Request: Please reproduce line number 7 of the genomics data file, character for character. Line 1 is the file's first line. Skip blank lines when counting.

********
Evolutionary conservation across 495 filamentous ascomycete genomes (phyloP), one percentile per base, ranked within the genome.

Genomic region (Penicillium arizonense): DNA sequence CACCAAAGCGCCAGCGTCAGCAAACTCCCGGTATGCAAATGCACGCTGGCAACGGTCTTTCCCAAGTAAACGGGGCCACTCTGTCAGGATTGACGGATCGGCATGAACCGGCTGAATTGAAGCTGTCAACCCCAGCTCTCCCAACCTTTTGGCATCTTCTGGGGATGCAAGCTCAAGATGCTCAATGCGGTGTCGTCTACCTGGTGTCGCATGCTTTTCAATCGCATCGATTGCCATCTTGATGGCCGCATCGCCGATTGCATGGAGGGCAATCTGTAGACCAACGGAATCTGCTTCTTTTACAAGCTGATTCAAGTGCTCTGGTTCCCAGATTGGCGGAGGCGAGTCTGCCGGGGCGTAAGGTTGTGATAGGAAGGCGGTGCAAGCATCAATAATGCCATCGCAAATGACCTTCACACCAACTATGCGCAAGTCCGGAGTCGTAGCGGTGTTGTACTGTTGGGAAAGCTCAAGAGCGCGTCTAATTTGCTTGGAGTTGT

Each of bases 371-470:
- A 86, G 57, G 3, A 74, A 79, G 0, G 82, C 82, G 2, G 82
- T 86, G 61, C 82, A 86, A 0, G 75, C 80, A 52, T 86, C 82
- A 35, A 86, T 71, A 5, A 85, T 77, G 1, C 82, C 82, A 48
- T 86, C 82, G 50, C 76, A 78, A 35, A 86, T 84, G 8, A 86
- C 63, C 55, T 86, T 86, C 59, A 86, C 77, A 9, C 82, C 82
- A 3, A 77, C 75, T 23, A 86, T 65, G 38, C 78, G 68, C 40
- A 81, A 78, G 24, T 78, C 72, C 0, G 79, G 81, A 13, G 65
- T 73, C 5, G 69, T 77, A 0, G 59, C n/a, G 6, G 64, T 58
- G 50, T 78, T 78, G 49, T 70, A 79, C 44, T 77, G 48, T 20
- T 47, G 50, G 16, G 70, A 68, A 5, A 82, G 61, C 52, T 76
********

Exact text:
- T 86, C 82, G 50, C 76, A 78, A 35, A 86, T 84, G 8, A 86